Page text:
Smoking cannabis associated with increased risk of heart attack, stroke

March 4, 2024
NIH-funded observational study shows risk grows sharply with more frequent use.

Frequent cannabis smoking may significantly increase a person’s risk for heart attack and stroke, according to an observational study supported by the National Institutes of Health.

The study, published in the Journal of the American Heart Association, uses data from nearly 435,000 American adults, and is among some of the largest ever to explore the relationship between cannabis and cardiovascular events.   

The study, funded by the National Heart, Lung, and Blood Institute (NHLBI), part of NIH, found that daily use of cannabis — predominately through smoking — was associated with a 25% increased likelihood of heart attack and a 42% increased likelihood of stroke when compared to non-use of the drug. Less frequent use was also associated with an increased risk of cardiovascular events. Weekly users showed a 3% increased likelihood of heart attack and a 5% increased likelihood of stroke.

Around 75% of the study respondents reported that they mainly used cannabis by smoking the drug. Approximately 25% of the respondents reported using cannabis by some method other than smoking, such as vaping, drinking, or eating the drug.

Researchers note that while the exact mechanisms linking cannabis to heart disease are unclear and were not explored in the current study, multiple factors could play a role. In addition to toxins, endocannabinoid receptors — the part of cells responsible for recognizing tetrahydrocannabinol (THC), the main psychoactive ingredient in cannabis — are widespread in the body’s cardiovascular tissues and might facilitate heart risks.

Cannabis consumption has increased significantly within the past 20 years nationwide as negative perceptions of its use have declined, according to government surveys of drug use and health. In the United States, cannabis is now legal in 38 states for medicinal use and in 24 states for recreational use. Some studies have linked its regular use to impaired brain development and lung damage, as well as to certain cardiovascular diseases. However, there are gaps in knowledge about the adverse effect of cannabis on the heart.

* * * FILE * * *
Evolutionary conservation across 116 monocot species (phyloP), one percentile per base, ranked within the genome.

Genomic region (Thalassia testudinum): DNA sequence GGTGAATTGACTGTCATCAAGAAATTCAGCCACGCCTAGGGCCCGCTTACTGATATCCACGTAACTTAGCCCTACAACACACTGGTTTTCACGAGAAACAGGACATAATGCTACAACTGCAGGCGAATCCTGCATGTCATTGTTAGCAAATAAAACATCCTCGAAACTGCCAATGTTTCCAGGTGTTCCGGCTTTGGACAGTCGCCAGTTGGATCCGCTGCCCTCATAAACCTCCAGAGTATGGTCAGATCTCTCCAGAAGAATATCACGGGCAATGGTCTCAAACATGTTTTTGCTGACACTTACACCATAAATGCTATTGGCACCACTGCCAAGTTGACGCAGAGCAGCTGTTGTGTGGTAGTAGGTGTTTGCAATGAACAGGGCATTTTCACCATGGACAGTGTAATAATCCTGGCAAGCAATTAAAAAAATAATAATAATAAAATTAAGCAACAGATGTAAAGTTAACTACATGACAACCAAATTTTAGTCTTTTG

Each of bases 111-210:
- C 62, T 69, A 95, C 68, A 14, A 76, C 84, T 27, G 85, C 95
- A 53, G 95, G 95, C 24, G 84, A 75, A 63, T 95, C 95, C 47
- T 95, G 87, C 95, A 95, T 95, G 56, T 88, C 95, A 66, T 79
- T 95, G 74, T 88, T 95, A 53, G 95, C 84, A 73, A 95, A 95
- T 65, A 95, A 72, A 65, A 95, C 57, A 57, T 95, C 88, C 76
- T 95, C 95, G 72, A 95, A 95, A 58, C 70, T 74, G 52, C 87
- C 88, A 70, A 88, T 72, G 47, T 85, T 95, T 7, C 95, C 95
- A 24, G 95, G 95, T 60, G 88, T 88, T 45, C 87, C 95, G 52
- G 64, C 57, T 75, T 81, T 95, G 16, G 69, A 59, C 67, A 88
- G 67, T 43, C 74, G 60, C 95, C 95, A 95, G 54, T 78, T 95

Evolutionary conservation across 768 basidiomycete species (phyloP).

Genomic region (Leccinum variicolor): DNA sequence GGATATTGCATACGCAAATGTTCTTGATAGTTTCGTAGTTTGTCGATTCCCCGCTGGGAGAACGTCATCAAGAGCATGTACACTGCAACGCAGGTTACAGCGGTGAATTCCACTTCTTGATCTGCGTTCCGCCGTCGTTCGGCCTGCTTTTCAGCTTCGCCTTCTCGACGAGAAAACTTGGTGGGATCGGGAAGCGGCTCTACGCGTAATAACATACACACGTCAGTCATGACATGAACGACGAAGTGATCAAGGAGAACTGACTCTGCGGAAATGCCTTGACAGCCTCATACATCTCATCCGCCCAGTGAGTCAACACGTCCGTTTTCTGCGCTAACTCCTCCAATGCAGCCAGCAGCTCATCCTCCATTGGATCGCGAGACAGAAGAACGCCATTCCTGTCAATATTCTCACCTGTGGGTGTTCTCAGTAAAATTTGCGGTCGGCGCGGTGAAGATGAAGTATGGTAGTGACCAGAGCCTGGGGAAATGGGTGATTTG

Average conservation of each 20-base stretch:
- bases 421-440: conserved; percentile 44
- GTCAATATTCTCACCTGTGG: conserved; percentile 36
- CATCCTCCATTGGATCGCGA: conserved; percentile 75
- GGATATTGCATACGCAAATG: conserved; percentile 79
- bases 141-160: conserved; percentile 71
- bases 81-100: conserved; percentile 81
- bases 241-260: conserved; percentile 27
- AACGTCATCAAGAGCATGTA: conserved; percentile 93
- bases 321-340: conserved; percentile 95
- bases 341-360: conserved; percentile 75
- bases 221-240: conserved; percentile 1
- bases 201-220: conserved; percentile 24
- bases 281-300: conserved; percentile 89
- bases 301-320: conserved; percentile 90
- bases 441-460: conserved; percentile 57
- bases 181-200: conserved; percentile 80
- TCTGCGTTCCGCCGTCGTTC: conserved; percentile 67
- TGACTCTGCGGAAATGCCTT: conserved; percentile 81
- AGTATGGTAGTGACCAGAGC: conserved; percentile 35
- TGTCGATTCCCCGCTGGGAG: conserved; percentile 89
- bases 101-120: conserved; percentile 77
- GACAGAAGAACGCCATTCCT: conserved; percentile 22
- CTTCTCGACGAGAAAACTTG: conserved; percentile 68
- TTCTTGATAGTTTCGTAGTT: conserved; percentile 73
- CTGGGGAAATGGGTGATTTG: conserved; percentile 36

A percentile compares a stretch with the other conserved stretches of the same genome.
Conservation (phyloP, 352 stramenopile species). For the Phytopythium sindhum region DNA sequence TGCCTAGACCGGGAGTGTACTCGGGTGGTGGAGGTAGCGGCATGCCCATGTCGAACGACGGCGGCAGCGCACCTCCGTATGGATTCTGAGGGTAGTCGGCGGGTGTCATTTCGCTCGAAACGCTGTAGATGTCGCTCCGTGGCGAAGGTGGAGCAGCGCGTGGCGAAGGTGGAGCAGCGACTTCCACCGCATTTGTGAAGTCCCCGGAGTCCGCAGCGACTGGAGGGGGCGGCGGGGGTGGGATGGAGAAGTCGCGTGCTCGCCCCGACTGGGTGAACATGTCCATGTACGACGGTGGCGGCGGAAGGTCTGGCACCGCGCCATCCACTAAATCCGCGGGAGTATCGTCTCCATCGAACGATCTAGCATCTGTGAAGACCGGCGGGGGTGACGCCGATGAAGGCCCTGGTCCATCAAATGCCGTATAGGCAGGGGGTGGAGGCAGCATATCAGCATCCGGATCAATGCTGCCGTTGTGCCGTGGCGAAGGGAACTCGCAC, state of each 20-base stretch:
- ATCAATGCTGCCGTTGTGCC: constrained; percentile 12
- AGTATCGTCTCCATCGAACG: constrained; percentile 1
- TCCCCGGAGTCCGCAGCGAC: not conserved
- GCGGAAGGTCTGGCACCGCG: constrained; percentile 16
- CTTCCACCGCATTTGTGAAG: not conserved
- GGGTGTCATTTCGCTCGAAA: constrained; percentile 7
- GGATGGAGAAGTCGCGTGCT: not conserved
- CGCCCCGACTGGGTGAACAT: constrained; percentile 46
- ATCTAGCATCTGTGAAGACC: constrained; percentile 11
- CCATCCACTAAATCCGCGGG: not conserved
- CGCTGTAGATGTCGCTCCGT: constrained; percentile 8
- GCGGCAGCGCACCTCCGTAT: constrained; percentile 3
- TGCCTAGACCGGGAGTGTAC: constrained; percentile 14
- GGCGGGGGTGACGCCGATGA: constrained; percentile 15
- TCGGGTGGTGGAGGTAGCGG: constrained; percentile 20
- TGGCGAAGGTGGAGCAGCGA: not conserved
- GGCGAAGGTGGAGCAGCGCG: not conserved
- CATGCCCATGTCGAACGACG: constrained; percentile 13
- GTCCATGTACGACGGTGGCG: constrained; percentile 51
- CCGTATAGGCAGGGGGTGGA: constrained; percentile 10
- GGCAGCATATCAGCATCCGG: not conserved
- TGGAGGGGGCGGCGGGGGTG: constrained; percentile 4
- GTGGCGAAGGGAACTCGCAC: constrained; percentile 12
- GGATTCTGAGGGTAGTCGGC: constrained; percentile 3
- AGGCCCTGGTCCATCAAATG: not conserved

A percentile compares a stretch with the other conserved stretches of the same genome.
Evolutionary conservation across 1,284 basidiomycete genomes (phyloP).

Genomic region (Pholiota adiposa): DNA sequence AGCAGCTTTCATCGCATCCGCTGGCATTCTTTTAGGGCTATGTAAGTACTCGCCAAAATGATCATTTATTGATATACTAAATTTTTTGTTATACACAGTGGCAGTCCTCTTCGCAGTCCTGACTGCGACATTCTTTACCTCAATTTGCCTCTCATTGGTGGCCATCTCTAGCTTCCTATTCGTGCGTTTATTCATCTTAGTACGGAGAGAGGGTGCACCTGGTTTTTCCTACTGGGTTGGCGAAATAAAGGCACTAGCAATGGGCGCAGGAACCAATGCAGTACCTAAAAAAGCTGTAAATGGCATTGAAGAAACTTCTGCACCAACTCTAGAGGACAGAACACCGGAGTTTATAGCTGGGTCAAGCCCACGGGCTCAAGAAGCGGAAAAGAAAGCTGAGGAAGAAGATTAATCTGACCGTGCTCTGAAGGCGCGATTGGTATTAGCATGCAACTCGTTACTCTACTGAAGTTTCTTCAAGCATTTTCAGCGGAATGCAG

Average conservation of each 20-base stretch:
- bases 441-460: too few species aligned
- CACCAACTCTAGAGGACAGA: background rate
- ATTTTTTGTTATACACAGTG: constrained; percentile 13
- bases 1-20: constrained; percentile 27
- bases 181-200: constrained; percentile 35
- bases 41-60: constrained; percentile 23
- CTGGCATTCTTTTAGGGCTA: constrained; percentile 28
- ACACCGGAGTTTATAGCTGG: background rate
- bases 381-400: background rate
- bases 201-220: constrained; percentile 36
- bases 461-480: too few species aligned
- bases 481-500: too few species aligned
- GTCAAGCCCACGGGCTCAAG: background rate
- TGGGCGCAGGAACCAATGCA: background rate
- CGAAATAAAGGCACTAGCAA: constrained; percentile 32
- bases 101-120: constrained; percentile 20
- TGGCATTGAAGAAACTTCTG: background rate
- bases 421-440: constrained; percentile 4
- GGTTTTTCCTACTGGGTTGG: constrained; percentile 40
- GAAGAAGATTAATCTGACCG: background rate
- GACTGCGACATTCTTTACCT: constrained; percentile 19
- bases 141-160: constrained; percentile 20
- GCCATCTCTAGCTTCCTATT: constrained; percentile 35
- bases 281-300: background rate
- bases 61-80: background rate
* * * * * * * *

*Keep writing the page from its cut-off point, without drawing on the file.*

To look more closely at associations between cannabis use and health, corresponding author Abra Jeffers, Ph.D. and her research team used 2016–2020 data from the Behavioral Risk Factor Surveillance Survey of the Centers for Disease Control and Prevention. The national cross-sectional survey, performed annually by the CDC, included 434,104 adults ages 18-74 from 27 U.S. states and two territories. Most of the respondents were white (60%), while about 12% were Black, 19% Hispanic, and 9% other race/ethnicity.

The researchers evaluated the association of cannabis smoking (the number of days participants said they smoked the drug in the past 30 days) with self-reported cardiovascular outcomes, including coronary heart disease, heart attack, stroke, and a composite measure of all three. They adjusted for the participants' use of tobacco and other characteristics, including their age, sex, race, body mass index or BMI, obesity, diabetes, physical activity levels, and socioeconomic status.

NIH release